You’ve got a stack of customer invoices to create and bills to pay, all sitting patiently on your desk waiting for your attention. You dread this time of the month because numbers are just not your thing. You hate how long it takes to get the paperwork taken care of, and you don’t understand the results your bookkeeper gives you. It just looks like a list of numbers on a page that has no relation to the activities you’ve completed during the month.
And then you hear in the news that a bookkeeper is going to jail for embezzling funds from a small business, a government agency or non-profit organization. Great. Just Great. Just recently, a former bookkeeper for Arizona Conference of Police and Sheriffs was sentenced to 3 years in jail for stealing $195,000. Another bookkeeper was accused of stealing $525,000 from Pine-Strawberry Water Improvement District AND $316,000 from Sunny Mountain Realty. I could go on – there are more cases. Nationwide.
The reality is that as business owners we are vulnerable to the bookkeeper because a) we’ve never taken an accounting class and b) we don’t know our numbers. When we started the business nobody told us we’d have to do things like accounting or sales or marketing. We just wanted to help people, right!? And all the experts in starting up businesses say to outsource the things we don’t want to do. So we listen to those experts and turn over the keys to the castle just to avoid dealing with the accounting ourselves. We have no idea what we’re doing or how to supervise the bookkeeper to make sure he or she is “doing it right”.
The big question is this: how do we protect ourselves from theft and embezzlement? I coach my clients to take an active role in the bookkeeping by meeting monthly with the bookkeeper or accountant, setting up limited access to sensitive accounts, and doing some of the tasks ourselves like writing or signing checks. Don’t wait until it is tax time to start looking at numbers – keep up to date so that you can use the information to make business decisions. And no, the net income is not the same as cash in bank! Just because you have a lot of cash in the bank at the moment does not mean that you have enough to cover all your expenses! I get this question all the time – if you want to know the reason send me an email!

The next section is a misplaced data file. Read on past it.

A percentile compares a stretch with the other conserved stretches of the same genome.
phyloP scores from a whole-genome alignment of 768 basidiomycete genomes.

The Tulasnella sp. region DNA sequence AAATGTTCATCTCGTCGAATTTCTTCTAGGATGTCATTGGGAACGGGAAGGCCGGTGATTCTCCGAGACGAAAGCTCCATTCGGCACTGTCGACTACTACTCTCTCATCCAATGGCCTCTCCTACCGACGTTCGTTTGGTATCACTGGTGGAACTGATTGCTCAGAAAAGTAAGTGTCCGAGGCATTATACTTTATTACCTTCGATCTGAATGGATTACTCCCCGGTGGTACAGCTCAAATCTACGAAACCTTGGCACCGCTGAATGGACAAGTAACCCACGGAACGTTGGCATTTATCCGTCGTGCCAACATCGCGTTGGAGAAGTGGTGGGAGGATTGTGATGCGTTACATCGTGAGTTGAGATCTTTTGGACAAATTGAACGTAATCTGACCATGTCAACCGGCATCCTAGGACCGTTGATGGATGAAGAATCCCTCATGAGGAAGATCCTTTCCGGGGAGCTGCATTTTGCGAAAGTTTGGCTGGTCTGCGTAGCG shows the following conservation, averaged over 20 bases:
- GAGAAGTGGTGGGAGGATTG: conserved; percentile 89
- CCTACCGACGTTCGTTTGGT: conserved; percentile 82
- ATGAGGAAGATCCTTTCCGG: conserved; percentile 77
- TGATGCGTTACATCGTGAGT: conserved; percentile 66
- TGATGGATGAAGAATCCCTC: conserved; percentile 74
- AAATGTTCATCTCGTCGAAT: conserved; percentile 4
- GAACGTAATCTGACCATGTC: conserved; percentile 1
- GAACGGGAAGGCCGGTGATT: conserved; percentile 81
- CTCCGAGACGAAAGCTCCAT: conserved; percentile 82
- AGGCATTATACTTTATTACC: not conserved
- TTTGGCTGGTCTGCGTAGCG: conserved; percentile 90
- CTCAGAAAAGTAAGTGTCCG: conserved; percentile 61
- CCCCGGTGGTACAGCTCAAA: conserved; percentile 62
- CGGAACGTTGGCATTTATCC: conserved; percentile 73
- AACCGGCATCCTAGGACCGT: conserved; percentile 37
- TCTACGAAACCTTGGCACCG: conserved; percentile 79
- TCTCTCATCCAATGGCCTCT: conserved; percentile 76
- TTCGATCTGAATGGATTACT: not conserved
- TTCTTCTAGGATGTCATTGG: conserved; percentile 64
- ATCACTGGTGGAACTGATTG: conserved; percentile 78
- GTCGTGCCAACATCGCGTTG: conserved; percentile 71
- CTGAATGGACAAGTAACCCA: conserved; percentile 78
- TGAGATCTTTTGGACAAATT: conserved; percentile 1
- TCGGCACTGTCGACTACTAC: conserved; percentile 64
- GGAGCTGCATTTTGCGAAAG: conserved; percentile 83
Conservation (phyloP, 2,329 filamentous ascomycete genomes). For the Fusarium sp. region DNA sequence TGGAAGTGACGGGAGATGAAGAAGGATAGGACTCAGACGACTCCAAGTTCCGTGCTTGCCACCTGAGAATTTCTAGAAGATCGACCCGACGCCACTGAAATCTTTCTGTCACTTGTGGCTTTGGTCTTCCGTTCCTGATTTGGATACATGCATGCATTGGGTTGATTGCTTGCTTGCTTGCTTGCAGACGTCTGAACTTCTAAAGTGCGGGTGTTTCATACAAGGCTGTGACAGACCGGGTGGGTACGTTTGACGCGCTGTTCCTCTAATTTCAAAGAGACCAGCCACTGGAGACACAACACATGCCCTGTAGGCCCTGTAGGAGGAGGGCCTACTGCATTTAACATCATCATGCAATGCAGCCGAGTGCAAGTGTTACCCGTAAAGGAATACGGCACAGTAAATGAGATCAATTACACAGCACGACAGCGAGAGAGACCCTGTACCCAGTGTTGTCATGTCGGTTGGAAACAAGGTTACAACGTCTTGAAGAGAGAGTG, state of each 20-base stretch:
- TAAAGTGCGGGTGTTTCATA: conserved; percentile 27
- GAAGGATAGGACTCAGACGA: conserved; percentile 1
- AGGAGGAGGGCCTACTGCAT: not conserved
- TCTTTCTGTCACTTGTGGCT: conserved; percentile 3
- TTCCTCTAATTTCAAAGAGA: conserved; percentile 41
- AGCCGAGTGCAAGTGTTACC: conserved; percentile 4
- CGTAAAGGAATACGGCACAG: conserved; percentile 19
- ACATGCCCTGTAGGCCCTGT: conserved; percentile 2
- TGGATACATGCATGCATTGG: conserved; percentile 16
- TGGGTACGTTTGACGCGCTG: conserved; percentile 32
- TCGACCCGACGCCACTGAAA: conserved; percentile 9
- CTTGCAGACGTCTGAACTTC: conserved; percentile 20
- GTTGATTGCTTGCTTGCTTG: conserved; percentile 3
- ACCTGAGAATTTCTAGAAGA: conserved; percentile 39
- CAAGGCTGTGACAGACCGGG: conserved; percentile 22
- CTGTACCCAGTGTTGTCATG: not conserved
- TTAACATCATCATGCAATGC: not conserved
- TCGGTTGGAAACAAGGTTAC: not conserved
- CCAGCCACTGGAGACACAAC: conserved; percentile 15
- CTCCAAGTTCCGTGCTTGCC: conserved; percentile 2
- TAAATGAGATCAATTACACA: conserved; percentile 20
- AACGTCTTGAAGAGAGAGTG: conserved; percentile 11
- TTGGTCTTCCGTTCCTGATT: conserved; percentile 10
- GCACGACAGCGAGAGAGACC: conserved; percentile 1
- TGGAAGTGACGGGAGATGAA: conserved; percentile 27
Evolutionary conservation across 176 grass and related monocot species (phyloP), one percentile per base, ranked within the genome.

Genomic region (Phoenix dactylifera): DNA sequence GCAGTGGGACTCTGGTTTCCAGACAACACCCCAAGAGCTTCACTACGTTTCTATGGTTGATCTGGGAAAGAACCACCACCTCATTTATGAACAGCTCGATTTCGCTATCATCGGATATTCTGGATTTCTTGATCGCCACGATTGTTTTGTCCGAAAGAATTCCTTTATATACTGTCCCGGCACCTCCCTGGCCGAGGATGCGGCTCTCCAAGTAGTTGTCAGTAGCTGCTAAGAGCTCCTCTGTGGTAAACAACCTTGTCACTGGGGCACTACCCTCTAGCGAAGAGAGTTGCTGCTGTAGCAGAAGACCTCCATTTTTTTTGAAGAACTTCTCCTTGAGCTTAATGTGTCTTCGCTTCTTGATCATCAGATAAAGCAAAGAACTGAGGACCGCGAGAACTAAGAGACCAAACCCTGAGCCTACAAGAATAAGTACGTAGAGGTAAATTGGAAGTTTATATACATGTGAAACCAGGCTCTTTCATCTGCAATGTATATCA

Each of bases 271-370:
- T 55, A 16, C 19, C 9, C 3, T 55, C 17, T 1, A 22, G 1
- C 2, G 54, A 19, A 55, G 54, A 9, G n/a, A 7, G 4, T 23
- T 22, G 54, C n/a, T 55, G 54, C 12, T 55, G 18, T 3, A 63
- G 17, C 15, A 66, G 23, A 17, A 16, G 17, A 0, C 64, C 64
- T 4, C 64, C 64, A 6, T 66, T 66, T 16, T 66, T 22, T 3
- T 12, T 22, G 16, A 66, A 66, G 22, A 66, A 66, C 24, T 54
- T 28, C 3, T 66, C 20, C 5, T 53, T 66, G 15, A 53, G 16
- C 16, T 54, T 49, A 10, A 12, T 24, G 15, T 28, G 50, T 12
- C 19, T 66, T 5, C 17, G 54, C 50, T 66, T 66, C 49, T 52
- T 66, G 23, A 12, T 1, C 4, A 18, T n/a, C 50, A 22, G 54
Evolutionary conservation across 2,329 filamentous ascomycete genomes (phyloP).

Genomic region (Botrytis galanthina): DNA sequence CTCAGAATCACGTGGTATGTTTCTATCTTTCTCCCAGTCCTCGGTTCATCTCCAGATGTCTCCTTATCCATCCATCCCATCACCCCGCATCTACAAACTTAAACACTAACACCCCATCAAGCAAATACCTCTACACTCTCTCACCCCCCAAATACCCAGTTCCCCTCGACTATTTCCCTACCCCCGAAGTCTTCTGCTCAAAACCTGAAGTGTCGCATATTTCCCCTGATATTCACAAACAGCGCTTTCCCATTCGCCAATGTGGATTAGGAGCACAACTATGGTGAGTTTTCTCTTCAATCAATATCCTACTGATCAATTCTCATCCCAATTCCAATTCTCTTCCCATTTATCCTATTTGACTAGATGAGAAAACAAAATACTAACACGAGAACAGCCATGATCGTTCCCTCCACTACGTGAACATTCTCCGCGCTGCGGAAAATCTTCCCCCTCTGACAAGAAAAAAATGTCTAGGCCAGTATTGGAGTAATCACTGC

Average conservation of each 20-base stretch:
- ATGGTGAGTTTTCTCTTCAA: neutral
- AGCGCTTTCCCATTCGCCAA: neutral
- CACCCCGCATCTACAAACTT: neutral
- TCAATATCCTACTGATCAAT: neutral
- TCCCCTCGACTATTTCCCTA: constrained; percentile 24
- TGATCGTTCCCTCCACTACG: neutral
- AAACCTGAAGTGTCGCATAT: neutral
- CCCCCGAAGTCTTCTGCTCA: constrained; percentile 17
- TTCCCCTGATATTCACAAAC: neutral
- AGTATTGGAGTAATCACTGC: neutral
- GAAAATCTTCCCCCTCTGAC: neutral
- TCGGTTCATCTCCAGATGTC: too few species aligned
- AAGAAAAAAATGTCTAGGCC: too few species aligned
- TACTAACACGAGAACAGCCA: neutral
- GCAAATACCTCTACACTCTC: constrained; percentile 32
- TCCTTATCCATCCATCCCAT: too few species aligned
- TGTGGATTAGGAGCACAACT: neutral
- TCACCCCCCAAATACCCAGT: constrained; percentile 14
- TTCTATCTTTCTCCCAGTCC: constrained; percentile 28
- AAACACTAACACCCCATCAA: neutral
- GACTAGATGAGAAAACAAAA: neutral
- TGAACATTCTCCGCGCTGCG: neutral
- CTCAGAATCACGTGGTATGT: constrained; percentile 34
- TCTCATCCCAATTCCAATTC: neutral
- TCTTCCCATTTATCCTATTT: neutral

We still have time before the end of the year to look at our financial results and take action if the results are different than what we had hoped for. It is a sad fact that about 60% of the small businesses who suffer theft or fraud end up closing their doors because they can't recover from the losses. Don't let this happen to you. While I'm not a huge fan of New Year's resolutions, I do think that setting an intention to stop ignoring the bookkeeping and stay up to date prevents us from losing money and we can get ourselves better organized in the new year. Who knows - you might be like several of my clients who actually found $20K - $50K by going over their books!
Empowerment Unlimited Coaching, LLC
Providing gamified professional development programs in business financial literacy and business ethics You can find Marcy at www.e-Factorgame.com or www.FinancialStatementsMadeEasy.com or by phone at 602-989-3458